Issues with High Quality Health Care
As the "baby boomers", the largest population group in the U.S. ages, the need for high quality health care will increase correspondingly. With this increase, problems with the quality of care provided by an aging population of doctors, may grow as well, which could compromise patient safety.
On January 24, 2011, New York Times reporter, Laurie Tarkan wrote on concerns with regard to the ability of aging physicians to appropriately care for patients and their medical needs. According to the article, over one third of U.S. physicians are over 65 years old, and personal financial pressures make it likely that more and more physicians will continue to practice into their elder years. Ms. Tarkan discussed a case in California, where a 78-year-old vascular surgeon failed to operate to save a patient from death by a preventable pulmonary embolism, despite the calls for help from nurses. Even after this tragic incident, the surgeon continued to practice for four years before he was referred for a competency assessment.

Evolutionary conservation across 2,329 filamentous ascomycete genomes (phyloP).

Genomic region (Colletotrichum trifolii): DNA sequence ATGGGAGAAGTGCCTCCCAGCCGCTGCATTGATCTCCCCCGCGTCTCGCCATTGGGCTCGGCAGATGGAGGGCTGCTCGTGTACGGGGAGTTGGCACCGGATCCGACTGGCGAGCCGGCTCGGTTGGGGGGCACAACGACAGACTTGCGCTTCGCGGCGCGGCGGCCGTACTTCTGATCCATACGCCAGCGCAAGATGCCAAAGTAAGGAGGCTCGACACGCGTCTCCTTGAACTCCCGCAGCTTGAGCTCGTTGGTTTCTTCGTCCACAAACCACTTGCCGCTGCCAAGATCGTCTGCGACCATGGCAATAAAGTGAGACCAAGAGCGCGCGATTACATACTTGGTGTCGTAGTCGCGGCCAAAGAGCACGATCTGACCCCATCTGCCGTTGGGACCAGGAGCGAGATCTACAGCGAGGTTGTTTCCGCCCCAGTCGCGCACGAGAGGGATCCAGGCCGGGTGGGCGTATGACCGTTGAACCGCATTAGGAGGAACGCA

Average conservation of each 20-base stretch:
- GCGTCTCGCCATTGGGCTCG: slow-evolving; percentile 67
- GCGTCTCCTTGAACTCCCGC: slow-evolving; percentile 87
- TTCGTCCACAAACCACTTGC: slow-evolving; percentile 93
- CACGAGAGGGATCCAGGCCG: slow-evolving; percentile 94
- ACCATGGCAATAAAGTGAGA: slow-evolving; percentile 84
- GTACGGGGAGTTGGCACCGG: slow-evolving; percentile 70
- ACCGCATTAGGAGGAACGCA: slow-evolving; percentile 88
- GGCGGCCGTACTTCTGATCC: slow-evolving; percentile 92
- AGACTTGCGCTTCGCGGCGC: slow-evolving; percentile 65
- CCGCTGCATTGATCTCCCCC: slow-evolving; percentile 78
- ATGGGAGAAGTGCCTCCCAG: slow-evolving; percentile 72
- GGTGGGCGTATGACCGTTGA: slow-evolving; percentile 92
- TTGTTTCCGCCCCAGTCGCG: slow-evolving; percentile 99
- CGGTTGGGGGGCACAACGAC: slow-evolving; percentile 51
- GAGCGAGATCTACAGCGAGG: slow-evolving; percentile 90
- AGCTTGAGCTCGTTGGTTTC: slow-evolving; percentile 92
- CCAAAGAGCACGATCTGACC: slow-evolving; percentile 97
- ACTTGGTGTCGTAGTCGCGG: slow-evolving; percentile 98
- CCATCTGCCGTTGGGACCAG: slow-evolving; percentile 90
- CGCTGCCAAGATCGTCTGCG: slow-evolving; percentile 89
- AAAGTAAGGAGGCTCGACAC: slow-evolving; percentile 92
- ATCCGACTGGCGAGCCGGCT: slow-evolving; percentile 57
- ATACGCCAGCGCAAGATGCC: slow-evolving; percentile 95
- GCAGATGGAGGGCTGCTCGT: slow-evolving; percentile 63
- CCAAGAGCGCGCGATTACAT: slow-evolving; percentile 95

Unfortunately, the medical profession has no formal way of measuring physician competency. Given this, there is still a risk that physicians that loose their competency may compromise patient safety. The problem is compounded by the fact that though doctors do have a duty to report problems with other doctors, they often do not do so, as these senior physicians serve as mentors and trainers. Until this problem can be remedied, there is a continuing and increasing risk that patient safety could be compromised by incompetent aging physicians.